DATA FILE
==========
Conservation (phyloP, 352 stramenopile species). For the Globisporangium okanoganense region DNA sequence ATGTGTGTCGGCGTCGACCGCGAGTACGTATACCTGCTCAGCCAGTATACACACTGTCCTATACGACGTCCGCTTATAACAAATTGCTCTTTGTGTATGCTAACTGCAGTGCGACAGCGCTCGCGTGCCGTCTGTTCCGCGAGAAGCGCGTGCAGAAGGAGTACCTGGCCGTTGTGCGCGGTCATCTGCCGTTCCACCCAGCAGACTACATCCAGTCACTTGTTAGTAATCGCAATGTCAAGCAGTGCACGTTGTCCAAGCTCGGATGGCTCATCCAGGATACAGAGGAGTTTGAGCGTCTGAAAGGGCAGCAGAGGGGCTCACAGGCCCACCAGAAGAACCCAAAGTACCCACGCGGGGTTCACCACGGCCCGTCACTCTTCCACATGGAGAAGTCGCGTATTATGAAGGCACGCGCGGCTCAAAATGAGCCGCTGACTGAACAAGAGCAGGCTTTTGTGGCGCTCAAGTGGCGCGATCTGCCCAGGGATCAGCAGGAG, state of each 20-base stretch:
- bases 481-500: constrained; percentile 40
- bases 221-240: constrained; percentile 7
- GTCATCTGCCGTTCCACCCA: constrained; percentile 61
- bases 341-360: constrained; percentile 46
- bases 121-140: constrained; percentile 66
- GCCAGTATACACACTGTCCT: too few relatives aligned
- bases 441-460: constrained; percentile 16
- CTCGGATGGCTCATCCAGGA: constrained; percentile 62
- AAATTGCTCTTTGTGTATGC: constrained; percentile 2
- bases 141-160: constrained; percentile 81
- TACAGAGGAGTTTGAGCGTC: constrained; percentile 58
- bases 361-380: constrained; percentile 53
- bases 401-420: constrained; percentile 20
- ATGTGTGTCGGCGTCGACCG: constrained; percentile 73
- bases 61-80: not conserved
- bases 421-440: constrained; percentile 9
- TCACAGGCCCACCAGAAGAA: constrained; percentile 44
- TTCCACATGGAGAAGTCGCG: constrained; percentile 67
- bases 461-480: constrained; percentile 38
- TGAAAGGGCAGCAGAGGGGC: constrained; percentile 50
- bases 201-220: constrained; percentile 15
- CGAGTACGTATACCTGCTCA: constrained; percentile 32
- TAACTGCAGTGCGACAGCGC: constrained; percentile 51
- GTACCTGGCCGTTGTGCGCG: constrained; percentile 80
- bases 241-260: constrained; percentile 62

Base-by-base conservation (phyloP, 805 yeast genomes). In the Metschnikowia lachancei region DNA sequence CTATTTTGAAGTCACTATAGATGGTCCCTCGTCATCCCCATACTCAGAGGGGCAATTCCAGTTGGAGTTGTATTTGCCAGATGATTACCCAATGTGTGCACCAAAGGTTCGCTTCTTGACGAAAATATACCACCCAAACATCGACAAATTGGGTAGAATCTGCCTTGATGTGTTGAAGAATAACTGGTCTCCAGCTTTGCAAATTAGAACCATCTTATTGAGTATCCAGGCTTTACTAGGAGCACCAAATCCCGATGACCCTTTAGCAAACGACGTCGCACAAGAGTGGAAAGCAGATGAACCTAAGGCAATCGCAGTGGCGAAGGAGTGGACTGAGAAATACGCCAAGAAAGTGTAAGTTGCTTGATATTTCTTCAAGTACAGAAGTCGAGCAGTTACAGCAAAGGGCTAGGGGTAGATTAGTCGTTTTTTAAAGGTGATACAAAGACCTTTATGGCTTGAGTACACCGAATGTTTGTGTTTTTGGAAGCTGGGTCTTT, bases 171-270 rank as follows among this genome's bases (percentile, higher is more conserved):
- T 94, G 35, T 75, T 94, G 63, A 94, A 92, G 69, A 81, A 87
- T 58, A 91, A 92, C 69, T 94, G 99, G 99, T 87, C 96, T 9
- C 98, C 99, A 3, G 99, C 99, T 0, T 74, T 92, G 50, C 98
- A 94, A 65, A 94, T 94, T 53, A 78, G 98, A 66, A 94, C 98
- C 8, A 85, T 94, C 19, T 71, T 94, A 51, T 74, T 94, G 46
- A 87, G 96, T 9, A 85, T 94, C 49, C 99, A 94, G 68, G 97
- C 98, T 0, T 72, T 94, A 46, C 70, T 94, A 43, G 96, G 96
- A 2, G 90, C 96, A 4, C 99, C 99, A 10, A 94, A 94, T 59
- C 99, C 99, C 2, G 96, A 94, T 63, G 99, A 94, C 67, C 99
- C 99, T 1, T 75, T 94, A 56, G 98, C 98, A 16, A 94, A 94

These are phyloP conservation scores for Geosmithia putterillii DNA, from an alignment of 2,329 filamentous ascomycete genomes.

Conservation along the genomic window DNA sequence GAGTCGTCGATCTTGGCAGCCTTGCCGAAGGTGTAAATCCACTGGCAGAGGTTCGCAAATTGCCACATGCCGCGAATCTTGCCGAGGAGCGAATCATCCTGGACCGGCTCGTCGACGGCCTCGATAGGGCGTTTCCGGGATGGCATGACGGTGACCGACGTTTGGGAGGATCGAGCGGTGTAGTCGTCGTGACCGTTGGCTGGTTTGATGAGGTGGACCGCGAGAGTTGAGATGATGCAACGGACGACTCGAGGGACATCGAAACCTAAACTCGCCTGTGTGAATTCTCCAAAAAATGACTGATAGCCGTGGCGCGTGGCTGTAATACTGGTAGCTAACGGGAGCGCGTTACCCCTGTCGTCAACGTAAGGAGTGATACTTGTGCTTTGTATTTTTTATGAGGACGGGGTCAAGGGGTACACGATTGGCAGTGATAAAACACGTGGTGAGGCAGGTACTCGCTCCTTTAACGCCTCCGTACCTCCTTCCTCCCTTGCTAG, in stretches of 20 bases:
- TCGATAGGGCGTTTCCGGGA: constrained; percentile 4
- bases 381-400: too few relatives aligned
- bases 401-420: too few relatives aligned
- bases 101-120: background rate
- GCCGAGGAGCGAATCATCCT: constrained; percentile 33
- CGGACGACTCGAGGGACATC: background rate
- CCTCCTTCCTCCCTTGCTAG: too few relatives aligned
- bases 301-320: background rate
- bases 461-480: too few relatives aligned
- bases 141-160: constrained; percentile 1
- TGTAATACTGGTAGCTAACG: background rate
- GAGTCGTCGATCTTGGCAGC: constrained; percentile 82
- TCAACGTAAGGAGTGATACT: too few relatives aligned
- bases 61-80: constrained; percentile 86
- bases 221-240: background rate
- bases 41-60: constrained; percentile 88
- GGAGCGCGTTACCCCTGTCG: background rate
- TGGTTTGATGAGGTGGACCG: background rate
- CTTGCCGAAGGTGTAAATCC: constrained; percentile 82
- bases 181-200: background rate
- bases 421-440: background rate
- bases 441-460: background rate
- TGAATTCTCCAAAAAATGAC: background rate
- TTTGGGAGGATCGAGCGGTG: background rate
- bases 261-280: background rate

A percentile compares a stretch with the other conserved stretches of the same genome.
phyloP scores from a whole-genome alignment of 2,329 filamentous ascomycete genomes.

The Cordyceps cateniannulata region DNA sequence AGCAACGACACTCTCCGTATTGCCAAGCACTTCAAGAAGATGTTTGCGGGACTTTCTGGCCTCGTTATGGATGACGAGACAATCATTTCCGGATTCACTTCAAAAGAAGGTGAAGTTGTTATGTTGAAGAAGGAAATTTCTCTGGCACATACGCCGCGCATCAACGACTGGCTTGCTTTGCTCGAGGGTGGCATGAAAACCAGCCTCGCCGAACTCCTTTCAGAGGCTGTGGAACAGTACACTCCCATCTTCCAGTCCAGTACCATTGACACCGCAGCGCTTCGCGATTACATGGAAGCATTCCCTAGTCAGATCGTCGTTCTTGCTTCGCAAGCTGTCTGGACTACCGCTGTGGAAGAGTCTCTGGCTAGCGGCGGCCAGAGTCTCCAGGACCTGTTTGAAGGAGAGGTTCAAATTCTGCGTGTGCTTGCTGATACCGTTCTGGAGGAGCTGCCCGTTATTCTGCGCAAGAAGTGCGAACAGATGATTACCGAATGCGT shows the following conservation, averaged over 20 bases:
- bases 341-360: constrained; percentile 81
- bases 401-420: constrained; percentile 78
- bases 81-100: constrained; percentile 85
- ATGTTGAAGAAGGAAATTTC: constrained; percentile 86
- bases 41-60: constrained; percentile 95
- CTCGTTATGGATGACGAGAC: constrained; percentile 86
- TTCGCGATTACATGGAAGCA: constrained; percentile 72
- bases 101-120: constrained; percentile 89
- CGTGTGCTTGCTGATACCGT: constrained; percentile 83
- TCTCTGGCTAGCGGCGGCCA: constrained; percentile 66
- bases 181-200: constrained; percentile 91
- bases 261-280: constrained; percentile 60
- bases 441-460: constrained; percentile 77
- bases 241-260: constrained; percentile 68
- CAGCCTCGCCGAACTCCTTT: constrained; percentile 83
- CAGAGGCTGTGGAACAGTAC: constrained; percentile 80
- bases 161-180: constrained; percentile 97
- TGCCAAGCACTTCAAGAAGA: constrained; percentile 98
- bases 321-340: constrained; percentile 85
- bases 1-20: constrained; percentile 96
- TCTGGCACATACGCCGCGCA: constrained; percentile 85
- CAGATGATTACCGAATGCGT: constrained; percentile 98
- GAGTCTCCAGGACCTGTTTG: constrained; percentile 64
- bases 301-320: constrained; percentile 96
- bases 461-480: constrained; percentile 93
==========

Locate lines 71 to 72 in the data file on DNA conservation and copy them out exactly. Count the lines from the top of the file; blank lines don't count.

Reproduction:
- ATGTTGAAGAAGGAAATTTC: constrained; percentile 86
- bases 41-60: constrained; percentile 95